In an event designed to showcase a wide cross-section of Oakland leaders backing her candidacy, Jean Quan said she wants to be a mayor who spearheads change through “block by block” community organizing.
Ranked-choice voting will change everything about the 2010 Oakland mayor’s race: the timing, campaigning, turnout, maybe even the winner. Reporter Lauren Callahan explains what lies ahead, and how this year’s ballot will be different.
On Tuesday night, an Oakland City Council vote about whether or not to redirect $255,000 earmarked for public campaign financing to educate Oakland residents about the city’s new voting system resulted in a tie that Mayor Ron Dellums must break.
It’s an early February twilight in Rockridge, and commuters are making their way from the BART station to homes and shops along College Avenue. Mayoral candidate Jean Quan and a small group of canvassers are gathering around a silver Prius on Claremont Avenue.
With new changes to the city’s election law, an Oakland voter could cast his ballot for Ron Dellums, Don Perata AND Jean Quan for mayor next year—and then rank each candidate in order of preference. This may sound confusing at first, but a majority of Oakland voters in 2006 said they preferred this system.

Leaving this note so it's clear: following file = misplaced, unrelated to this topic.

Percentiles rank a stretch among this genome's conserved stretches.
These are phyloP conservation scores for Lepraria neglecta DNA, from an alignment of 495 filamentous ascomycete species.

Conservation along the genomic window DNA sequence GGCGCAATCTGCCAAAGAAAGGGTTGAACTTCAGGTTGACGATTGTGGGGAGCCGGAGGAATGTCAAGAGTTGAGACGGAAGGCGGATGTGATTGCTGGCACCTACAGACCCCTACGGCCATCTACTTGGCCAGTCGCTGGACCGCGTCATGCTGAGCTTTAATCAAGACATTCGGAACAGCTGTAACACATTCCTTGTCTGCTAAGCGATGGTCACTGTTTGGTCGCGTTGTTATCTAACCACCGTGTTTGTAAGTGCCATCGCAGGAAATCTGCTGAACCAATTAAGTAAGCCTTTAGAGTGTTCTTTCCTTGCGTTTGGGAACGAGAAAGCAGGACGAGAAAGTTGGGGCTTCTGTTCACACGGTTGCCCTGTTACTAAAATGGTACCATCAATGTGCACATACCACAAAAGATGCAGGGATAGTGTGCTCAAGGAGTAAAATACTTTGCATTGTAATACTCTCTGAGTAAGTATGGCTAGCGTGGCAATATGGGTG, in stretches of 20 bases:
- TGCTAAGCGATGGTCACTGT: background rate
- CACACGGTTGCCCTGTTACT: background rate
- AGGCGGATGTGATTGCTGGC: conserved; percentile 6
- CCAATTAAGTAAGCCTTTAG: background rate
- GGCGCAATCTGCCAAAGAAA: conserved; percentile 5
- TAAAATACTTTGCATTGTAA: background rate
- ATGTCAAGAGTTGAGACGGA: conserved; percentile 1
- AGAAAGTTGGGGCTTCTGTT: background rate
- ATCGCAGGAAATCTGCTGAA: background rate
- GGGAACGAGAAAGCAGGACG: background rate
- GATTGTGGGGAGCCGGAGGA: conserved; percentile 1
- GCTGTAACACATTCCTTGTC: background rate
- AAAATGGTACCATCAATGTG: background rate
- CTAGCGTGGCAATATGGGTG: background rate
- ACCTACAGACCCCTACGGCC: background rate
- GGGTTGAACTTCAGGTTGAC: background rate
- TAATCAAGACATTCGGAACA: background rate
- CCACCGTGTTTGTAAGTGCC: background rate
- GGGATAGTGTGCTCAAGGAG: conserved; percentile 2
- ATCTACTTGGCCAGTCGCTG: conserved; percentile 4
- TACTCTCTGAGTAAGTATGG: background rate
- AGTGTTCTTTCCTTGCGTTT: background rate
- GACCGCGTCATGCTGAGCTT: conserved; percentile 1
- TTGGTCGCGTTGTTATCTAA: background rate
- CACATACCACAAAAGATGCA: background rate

Oakland’s mayoral election is still 11 months away, but City Council Member Jean Quan received an early vote of confidence from Sandré Swanson, one of Oakland’s State Assembly representatives.
Jean Quan will be the first to admit she is not expected to win next year’s Oakland mayor’s race. But she’s also the first to say her chances are better than a lot of people think. “I have, in every race I’ve run in, been outspent and have been the underdog,” Quan said in a phone interview. “I’m not intimidated.” An Oakland City Council member since 2003, Quan issued a press release in mid-September announcing her decision to form an…